With great ceremony and a ridiculous dash of pomp I explained what friendships had done to me. I cataloged the phone call in the dorm lobby and the flying angry batons. I recounted the attempts at reconciliation and the sad and desperate pop of that reconciliation failing. I told you how I had decided that I had all the friends I needed and I was done for the rest of my life.
But then there was you.
With pop ins and laughing until we cried; you arrived.
We fought each others battles and said completely ridiculous things, quietly just in case.
By just being you, a lot of messes and cuts in my heart were healed and soothed in a way I'm not sure would have happened without you. For that alone I am forever grateful.
I've been reading blogs and articles on friendships ending because I can't seem to find the words to describe it without making it sound like we were something more than friends. Because to others, and I suspect even to you, friendship just isn't as important of a relationship. It isn't something to be celebrated when found or grieved when lost. But to me, this is grief.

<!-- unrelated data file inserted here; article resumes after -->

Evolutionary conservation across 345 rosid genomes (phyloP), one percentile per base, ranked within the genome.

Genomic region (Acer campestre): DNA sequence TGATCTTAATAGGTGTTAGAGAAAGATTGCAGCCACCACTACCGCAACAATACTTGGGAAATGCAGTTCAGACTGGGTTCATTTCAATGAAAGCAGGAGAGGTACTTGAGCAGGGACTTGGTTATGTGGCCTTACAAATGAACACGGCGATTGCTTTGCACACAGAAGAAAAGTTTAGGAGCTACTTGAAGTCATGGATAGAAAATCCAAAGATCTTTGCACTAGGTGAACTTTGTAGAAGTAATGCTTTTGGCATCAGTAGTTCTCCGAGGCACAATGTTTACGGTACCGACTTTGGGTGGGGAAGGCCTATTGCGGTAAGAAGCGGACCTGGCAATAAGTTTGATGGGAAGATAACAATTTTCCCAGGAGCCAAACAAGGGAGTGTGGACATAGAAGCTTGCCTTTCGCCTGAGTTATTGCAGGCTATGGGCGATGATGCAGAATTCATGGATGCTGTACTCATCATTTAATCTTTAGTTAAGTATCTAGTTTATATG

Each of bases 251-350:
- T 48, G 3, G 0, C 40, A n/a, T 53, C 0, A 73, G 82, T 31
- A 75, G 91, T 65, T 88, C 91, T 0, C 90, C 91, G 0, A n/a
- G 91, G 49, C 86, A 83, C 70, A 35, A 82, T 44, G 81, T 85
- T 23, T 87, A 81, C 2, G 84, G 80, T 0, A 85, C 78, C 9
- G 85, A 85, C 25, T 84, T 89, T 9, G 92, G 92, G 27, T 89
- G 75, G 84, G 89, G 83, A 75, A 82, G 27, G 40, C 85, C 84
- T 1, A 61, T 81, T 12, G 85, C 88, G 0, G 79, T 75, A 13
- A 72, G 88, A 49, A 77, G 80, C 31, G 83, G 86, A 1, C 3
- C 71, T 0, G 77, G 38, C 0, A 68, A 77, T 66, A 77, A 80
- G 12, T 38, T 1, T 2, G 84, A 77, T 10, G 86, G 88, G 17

That's what this is, right? This chasm that has opened between us either by your lack of showing up or by my inability to let the hurt and disappointment go for months and months is the end of friendship.
If you had been a parent, a spouse or a child, or someone that had died it would be different. It would be understandable, this grief. But as it is now, I can't even understand this void that has entered my life. This void where you used to live. How can I expect others too?
I'm working on holding on to the good. On to the silly and serious and the soothing; without trying to decipher the silence and emptiness.
Because I am forever grateful for the friend I had, I love you and miss you while at the same time wondering where exactly we went and when it happened.
(inspired by: Dear Laura)